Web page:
Speak of Cebu and images of the Sto. NiÃ±o , the provinceâ€™s patron, come to mind. And so does the valiant Lapu-Lapu, sweet mangoes, the famous lechon, guitars and beaches. But it is more than that. Cebu is a special and beautiful place. It is also my home.
It was a Friday and for devout pilgrims of the Sto. NiÃ±o, the Basilica is the place to be, just like in the Black Nazarene Basilica in Manila. I had to squeeze through the throng and gaze at the sea of people just outside the church participating at one of the hourly masses. After the masses are done, the number of devotees dimish and one could see some interesting rituals and practices come alive.
Snaking from the chapel into the street, people are lining up to have their chance of touching the glass partition of the Sto. NiÃ±o. At another area, some old and not so old ladies with candles in hand approach and offer to say prayers for you. For a peso per stick of wax, they dance the sinulog and once done, they give it to you, already blessed with their prayer and you can light it on containers that collect wax drippings just outside the walls. If you’re confident of doing it yourself, you can go to the lighting area where for a small donation, you can light small candles yourself.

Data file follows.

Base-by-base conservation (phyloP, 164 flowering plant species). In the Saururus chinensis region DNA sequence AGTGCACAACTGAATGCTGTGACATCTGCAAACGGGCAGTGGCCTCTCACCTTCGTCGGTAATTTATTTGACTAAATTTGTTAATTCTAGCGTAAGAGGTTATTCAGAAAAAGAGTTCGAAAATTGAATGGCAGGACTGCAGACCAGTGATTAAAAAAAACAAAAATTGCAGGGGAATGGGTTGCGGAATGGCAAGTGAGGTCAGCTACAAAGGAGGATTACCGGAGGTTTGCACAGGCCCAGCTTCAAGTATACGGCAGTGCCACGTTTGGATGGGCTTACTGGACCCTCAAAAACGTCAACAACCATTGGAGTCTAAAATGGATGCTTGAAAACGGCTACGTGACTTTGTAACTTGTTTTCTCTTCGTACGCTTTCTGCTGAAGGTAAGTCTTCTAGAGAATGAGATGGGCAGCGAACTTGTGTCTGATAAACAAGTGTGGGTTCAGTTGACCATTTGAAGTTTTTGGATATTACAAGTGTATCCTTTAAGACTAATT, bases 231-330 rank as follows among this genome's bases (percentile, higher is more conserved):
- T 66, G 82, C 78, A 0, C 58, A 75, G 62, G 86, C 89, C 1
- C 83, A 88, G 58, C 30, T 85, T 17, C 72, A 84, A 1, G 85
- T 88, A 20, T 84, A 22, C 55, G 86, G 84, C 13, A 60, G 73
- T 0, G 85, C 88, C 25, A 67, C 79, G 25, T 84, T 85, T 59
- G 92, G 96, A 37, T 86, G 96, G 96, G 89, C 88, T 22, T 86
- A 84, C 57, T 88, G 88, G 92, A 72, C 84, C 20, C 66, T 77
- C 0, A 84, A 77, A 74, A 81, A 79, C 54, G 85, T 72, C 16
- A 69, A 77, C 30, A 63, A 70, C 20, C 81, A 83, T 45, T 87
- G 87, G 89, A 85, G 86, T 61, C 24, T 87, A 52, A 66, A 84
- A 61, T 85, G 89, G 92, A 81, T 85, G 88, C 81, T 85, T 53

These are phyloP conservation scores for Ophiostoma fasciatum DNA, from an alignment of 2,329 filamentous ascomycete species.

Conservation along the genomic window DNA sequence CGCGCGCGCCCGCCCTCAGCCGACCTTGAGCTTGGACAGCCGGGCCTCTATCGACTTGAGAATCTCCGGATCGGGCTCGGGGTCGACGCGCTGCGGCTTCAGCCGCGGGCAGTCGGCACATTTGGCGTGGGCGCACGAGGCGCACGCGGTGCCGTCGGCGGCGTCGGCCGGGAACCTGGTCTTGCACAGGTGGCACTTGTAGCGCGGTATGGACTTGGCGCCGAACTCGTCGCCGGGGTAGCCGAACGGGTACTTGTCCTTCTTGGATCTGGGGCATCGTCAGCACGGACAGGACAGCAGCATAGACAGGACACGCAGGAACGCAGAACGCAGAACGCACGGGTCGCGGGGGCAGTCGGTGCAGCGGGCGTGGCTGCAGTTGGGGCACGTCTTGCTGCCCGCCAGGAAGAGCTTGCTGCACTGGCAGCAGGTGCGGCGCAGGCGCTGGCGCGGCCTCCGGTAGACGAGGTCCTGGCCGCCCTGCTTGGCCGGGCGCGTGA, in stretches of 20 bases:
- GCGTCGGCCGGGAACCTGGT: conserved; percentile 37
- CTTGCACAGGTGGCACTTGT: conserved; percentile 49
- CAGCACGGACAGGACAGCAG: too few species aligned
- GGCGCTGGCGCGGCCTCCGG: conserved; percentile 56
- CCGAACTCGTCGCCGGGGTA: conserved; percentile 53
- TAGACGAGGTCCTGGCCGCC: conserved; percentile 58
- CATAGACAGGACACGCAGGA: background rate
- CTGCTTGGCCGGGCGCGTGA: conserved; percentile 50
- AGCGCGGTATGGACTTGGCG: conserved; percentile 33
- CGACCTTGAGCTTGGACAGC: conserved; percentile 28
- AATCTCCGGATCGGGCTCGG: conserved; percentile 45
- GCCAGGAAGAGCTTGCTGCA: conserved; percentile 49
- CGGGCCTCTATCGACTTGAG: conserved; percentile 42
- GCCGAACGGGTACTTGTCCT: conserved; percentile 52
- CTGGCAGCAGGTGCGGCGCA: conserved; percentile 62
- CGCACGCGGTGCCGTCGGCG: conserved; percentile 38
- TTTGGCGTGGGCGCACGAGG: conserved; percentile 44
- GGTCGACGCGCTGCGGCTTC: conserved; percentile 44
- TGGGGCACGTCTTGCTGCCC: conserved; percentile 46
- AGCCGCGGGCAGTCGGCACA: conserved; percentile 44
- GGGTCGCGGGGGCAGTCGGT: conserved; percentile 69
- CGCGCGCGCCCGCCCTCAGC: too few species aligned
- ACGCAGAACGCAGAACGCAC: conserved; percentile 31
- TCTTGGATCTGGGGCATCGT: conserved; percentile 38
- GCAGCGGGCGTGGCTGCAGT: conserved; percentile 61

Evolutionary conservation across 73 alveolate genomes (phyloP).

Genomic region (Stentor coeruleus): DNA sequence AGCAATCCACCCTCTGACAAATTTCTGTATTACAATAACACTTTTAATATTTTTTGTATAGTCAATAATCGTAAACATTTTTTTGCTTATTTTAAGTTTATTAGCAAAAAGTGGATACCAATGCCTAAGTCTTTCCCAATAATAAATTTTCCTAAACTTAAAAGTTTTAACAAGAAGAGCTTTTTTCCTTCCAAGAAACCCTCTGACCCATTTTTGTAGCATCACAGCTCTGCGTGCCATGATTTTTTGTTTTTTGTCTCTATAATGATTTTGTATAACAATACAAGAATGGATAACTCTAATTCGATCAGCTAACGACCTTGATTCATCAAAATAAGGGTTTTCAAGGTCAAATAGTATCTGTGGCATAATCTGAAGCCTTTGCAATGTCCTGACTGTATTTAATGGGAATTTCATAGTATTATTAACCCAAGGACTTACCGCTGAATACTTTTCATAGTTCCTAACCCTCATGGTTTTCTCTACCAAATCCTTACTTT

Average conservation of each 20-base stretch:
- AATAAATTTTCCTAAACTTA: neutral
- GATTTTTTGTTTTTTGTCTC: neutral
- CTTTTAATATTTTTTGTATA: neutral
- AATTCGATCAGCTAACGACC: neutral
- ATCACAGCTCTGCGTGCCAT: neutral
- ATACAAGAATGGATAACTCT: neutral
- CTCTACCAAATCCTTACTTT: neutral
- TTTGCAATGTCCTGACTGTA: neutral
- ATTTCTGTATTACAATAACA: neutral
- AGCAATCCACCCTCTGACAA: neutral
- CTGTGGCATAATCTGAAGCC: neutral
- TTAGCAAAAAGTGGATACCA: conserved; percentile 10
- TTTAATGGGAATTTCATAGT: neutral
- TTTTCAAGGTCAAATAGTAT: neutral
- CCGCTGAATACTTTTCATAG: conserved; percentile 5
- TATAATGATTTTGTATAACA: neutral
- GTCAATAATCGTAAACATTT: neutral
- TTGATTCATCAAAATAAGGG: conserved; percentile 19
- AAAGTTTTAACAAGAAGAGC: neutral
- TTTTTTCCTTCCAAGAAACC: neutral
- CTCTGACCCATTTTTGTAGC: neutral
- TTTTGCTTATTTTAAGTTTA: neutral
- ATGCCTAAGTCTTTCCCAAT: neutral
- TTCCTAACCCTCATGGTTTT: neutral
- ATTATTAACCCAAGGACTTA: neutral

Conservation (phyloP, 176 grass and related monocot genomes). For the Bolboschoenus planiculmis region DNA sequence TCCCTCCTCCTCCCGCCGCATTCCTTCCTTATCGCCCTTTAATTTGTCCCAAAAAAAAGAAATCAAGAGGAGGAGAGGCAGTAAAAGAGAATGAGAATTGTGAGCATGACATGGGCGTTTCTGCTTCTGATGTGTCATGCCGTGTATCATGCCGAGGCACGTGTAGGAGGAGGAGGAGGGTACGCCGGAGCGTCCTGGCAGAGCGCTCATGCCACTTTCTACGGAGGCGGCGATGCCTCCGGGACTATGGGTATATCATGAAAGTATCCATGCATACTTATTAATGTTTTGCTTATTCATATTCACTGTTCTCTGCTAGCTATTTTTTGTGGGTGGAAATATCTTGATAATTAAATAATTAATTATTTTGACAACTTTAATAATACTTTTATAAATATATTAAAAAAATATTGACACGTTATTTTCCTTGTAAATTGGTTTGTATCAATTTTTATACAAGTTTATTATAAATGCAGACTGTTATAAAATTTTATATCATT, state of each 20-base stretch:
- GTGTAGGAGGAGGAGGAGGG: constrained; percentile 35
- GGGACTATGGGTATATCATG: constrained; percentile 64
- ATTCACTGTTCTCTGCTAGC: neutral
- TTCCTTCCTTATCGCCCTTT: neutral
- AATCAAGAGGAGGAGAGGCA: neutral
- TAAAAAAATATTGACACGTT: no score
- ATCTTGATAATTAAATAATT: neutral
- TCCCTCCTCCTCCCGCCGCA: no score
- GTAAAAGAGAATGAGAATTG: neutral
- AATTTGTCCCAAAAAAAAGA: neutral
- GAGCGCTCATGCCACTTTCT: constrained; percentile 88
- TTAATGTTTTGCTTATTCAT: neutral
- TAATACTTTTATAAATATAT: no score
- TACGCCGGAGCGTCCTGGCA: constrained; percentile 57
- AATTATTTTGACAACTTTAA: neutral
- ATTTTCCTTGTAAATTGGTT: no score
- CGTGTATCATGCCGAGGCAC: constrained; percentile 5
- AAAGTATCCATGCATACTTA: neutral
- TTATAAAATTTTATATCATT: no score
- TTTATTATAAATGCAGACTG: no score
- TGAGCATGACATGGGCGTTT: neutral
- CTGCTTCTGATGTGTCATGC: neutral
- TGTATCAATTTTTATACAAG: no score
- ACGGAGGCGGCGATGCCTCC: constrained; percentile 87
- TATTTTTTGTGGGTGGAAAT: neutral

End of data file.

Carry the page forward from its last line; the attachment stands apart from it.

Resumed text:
Outside the walls, just beside the road are many stalls selling icons of the Sto. NiÃ±o and other religious images and trinkets. It’s a spectacular sight as rows upon rows of red and occassional splashes of green are neatly assembled, wrapped in plastic, one stall to the other. At some corner, newly painted plaster is laid out into the sun to dry or a seller is patiently sewing and gluing an icon’s cape.